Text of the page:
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Was Jesus Married?

I am en route just now, back from Las Vegas, where I participated in a discussion with two other scholars at the Black Mountain Institute on the question “Would It Matter If Jesus Were Married?” The Black Mountain Institute is part of the University of Nevada at Las Vegas (UNLV); it sponsors events having to do with literature and history. Usually these involve two or more scholars, on stage, on chairs, with a moderator, discussing a topic of mutual interest. The moderator last night was Carol Harter, the former president of UNLV. The two other scholars were Karen King and Mark Jordan.

Both Karen and Mark are very well known and highly respected scholars. Karen is a professor of early Christianity at Harvard, where she holds the oldest endowed chair, of any kind, in the country; her expertise is especially in early Christian Gnosticism, and she has become best known in the past few years for her role in publicizing the “Gospel of Jesus’ Wife” that I have blogged on before (search and see!). I’ve known Karen for years, but not well. She is a very insightful feminist historian with special interest in issues involving women, gender, sexuality, marriage in the early Christian movement.

Mark is one of the great scholars of religion in the country. He is extraordinarily wide ranging, having translated Thomas Aquinas on the one hand and having written, on the other, some of the most important books ever produced on the issues of gender and of sexual ethics and, especially the history of homosexuality in the Christian tradition, including his book The Invention of Sodomy. He is not principally an expert on early Christianity per se, but he knows an uncanny amount about just about everything. If he weren’t such a friendly and affable fellow, he would be flat-out intimidating.

Our task was to discuss in front of an overflowing crowd (standing room only: turns out this was a hot topic) various issues related to Jesus’ marital status. Was he married? Why does it matter to people? Should it matter? If he could be shown to have been married, would it matter? For women? For understandings of sexuality? For notions of marriage? For the celibate priesthood in the Catholic Church? For anyone or anything else?

 

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Jesus and Mary Magdalene
Historical Certainty and Jesus

63

Comments

  1. Avatar
    dvmike  January 24, 2014

    I have one question. Was there any discussion on the possibility that Jesus was Gay?

    • Bart Ehrman
      Bart Ehrman  January 26, 2014

      Not explicitly at that event.

      • Avatar
        Wilusa  January 27, 2014

        Have to ask: What became of that scholar(?) who claimed some years back that he’d found an ancient source suggesting Lazarus (after being “brought back to life”) had a sexual relationship with Jesus? Of course, I don’t even believe in the miracle itself…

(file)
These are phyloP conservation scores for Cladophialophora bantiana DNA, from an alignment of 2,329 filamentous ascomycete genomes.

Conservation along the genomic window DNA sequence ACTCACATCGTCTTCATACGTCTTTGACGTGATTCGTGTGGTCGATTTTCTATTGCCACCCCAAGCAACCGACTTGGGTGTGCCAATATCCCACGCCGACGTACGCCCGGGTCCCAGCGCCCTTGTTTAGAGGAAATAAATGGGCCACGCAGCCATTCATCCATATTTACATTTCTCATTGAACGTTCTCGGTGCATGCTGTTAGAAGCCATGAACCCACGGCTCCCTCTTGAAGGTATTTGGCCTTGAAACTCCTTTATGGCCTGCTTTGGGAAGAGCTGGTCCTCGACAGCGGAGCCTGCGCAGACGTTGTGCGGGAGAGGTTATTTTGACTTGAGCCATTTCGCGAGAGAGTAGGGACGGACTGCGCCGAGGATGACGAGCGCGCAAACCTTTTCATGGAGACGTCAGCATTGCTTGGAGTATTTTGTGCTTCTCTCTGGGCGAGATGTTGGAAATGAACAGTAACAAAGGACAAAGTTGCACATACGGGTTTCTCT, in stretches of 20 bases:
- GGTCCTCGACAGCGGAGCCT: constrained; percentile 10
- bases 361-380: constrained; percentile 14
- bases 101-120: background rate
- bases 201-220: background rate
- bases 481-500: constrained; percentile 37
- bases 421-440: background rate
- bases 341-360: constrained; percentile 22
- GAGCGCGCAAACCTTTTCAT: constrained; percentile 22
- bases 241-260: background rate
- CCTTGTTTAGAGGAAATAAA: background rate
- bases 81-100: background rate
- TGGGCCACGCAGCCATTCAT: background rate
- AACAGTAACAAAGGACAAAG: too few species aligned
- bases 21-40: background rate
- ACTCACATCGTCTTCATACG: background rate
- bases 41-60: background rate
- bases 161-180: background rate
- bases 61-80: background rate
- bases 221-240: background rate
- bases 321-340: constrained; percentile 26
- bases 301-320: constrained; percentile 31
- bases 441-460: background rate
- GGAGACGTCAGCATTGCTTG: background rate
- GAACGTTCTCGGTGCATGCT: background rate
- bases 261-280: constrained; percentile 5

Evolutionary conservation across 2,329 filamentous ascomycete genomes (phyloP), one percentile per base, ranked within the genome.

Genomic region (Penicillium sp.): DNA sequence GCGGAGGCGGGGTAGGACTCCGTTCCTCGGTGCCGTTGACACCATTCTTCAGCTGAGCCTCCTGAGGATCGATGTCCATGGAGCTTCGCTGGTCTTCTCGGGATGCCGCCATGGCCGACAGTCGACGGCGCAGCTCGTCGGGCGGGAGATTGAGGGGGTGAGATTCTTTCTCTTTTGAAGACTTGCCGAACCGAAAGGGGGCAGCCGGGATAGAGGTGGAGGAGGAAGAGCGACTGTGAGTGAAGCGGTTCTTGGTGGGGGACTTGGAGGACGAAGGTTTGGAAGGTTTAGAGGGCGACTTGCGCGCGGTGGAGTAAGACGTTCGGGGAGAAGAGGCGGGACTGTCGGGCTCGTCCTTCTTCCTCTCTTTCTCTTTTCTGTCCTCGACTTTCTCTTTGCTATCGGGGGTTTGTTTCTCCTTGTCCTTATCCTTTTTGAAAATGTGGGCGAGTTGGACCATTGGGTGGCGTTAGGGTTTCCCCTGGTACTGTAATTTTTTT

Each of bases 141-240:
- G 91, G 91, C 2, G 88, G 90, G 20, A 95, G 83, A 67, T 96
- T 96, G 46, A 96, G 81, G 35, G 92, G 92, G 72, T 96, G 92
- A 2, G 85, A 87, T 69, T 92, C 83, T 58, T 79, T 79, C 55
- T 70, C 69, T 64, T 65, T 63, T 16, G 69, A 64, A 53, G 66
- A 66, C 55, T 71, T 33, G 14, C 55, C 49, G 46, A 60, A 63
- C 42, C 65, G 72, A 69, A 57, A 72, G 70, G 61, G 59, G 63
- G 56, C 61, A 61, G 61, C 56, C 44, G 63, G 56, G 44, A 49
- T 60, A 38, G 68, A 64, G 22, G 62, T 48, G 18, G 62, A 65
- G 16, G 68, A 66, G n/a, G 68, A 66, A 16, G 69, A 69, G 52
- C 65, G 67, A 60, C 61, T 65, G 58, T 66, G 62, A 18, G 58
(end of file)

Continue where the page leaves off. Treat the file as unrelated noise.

And…someone else commented that the Gospel of John says Lazarus was “the man whom Jesus loved.” I’m not much of a Gospel reader (as you know!). But I’d always gotten the idea that we were supposed to believe the Apostle John had written that Gospel, and, out of modesty, referred to *himself* only in the third person, as “the disciple Jesus loved.” That *whoever* actually wrote the Gospel, that reference was to John. I know he’s often portrayed as being the youngest disciple, and feminine-looking. And I’m sure the artists who portrayed him that way were suggesting homosexuality. But have later generations just read something unintended into a bad translation (use of the word “love”)?

        • Bart Ehrman
          Bart Ehrman  January 27, 2014

          It wasn’t Lazarus, it was an unnamed man in the Secret Gospel of Mark. The scholar was Morton Smith, and amazingly erudite fellow.

          John’s Gospel does say that Jesus loved Lazarus, and so part of the debate about who the “Disciple Jesus loved” was is over whether it could have been Lazarus. The problem is that he wasn’t one of the twelve. John, interestingly, is never named in the Gospel of John!

          • Avatar
            judaswasjames  January 28, 2014

            Same one in Mark 14:50-51. It is James, covered. Look at the Rich man parable in Luke 16. Caiaphas and the five Ananus brothers are related by marriage. The last, Ananus ben Ananus is the high priest who convicted JAMES. The Sanhedrin trial of Jesus by Caiaphas is based on the James’ Ananus blasphemy trial. One of his famous quotes is attributed to James by Hegesippus: “You will see the Son of man coming in Power and on the clouds of heaven. ) The connection Lazarus to James is made through John 12 and “they sought to kill him because many were believing on Jesus because of him raised from the dead” — same reason Hegesippus has for the high priests wanting James dead. The gospel authors didn’t want James aggrandized as the beloved disciple, so they called him Lazarus, raised from the ‘spiritually dead’. Even the same “bosom” language is present, “Abraham’s bosom” for Lazarus in Luke, and “on Jesus breast” at the Last Supper in John 13 (13:25). This is the beloved disciple, same one who Peter defers to in asking who is the “Betrayer” (“Deliverer”) and is given the bread (James in Gospel of the Hebrews). The “kiss” is Gospel of Thomas’ “he who drinks from my mouth will become as I am.” – Thomas 108a, and spiritual as in First and Second Apocalypses of James. “I will become he” -Thomas 108b is “I am he” in John 13:19. James is the successor (“Go to James, for whom heaven and earth came into existence.” – Thomas 12). Gospel of Judas has Judas as James in the climax with “You will sacrifice the man that bears me” (woe to the one who betrays me [‘delivers me’]”) as JAMES (“I am HE” of John13:19, following 13:18 “I know whom I have chosen”, and the Psalm 41:9 reference to Jacob and Esau, “following” theme, not Ahithophel and David betrayal theme, as usually assumed. The “kinsman” language is close familial, not appropriate for Ahipthophel.)